|Abstract or Summary
- The consumer as an active member of the marketplace has
gained much attention in past years. Information concerning specific
consumers is vital to those who are involved in consumer education.
The aged consumers are one group that gains much concern.
A sample of 25 aged persons in Corvallis was surveyed concerning
what consumer problems they might have. The interview
format was formulated as a result of finding that consumer problems
of the aged align themselves in four major areas. These areas include
1) frauds and quackery, 2) financial management, 3) problems
resulting from lack of knowledge of consumer information, and 4)
problems caused by certain limiting community environment.
The age of the consumers used in this study ranged from 60 to
75 years. Ninety two percent of the group was women and eight
percent was men. Sixty four percent of the group was living in single
family dwellings. The level of education of this group varied from
completing primary grades to post graduate education.
Fifty six percent of the aged group had incomes of less than
$5,000. The range of income for married persons was $3,000 to
$10,000 a year and for single persons and widows the range was from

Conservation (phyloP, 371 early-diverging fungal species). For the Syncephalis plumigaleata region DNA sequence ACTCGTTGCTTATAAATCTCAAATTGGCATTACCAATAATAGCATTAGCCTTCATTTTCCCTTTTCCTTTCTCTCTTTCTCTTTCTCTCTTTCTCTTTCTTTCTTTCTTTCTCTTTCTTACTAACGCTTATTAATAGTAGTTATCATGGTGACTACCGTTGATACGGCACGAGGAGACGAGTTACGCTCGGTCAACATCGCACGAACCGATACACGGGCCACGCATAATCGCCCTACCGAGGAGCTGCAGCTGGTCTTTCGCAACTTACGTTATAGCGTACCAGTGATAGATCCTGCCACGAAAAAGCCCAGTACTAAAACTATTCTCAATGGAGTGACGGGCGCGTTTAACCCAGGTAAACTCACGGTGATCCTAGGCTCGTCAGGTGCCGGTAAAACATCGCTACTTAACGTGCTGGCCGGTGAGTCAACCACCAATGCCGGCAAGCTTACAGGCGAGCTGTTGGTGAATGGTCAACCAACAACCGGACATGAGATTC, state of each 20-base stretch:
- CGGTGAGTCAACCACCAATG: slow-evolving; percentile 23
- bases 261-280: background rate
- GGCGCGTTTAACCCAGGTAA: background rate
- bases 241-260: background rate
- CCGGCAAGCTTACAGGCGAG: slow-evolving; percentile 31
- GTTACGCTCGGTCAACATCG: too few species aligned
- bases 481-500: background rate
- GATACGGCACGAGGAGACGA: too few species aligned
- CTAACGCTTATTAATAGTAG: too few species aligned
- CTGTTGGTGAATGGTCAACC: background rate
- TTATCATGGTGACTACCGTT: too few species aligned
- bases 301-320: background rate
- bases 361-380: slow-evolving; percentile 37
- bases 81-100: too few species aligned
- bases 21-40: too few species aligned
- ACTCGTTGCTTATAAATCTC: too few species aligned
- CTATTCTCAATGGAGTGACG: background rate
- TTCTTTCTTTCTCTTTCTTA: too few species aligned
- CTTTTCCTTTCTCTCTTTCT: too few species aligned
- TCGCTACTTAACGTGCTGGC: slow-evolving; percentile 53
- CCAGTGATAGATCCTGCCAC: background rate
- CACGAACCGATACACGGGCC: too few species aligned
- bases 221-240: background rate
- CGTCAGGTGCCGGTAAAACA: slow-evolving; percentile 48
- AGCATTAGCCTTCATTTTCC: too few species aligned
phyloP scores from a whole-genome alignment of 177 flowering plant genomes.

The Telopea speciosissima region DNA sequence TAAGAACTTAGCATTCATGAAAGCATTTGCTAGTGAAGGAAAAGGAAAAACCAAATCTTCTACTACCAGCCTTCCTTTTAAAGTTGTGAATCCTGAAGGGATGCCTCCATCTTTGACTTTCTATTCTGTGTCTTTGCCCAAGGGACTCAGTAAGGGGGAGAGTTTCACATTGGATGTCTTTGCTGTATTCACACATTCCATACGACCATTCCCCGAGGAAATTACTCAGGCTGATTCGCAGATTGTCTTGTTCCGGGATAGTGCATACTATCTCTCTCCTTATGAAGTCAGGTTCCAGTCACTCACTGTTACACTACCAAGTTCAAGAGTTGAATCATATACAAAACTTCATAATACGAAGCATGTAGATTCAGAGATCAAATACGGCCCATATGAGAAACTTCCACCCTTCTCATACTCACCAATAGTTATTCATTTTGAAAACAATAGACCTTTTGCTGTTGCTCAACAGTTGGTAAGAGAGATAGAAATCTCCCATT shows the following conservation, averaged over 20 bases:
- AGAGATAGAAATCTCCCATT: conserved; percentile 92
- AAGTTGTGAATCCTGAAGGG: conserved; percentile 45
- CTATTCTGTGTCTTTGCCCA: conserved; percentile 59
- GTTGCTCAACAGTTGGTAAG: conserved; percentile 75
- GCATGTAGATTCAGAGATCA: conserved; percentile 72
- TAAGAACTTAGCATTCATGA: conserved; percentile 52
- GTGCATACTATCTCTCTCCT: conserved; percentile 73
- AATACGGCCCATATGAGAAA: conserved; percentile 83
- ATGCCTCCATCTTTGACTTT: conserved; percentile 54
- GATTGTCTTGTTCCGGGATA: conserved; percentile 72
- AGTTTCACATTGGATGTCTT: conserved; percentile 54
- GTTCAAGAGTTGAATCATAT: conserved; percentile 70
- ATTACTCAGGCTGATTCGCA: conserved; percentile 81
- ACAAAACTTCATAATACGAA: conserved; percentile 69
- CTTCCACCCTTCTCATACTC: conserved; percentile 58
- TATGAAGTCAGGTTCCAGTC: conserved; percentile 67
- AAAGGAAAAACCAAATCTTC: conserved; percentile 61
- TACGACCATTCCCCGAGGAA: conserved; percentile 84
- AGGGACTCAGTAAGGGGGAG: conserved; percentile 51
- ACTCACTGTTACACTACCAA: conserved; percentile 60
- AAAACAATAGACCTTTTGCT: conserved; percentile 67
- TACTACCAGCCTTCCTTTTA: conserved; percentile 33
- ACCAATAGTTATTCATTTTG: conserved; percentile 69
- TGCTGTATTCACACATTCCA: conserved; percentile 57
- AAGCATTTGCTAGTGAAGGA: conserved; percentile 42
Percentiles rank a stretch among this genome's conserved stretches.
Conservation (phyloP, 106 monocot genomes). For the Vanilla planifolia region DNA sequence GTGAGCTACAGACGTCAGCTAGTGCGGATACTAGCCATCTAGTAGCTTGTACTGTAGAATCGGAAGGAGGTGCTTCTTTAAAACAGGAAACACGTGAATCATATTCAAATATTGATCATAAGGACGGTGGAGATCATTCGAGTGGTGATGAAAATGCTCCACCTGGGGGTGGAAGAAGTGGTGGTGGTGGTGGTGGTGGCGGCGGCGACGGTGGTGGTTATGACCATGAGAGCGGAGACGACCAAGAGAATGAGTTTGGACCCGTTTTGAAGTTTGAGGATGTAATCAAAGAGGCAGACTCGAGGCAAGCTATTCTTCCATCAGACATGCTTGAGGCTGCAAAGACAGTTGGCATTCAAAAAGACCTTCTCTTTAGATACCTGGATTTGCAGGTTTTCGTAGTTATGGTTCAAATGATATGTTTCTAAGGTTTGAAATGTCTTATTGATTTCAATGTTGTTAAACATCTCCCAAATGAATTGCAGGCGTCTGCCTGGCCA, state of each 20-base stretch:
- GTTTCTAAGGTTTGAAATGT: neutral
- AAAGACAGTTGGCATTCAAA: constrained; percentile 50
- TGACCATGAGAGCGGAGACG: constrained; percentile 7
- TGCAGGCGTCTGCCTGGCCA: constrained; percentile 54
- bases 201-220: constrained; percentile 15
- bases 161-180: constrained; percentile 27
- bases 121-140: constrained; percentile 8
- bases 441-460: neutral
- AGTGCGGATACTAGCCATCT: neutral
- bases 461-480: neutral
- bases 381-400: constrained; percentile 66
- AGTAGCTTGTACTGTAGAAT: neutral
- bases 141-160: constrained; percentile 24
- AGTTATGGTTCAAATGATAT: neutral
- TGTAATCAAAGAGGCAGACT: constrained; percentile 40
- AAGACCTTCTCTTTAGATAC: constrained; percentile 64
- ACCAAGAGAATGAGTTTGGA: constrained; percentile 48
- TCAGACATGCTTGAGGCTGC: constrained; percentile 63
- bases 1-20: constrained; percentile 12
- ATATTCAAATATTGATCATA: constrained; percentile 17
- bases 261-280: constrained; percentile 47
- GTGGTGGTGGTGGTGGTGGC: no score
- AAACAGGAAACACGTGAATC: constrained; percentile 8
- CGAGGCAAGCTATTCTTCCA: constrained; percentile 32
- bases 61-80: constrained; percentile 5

$1,000 to over $10,000 a year. The major sources of this income
were Social Security and retirement pensions.
Changes in spending practices after retirement included items
such as unexpected costs, not having money for small items, a fear
of not having money and moving from rural areas to city areas. Some
related that no changes were made. Other inquiries were made into
how and where the older person was making purchases and what specific
problems they felt were of concern. Examples of fraudulent
practices were also obtained. Specific kinds of information that the
aged consumer considered helpful included such items as more
package information, finding someone to go to when help was needed,
and more general information on products available.
Based upon the completed study, ten basic recommendations
for program design in adult education were developed. Each recommendation
is directed to those who may be involved in developing a
program, or are considering the feasibility of designing programs for
the aged consumer. Specific suggestions were given for the type of adult education program design which might be developed for the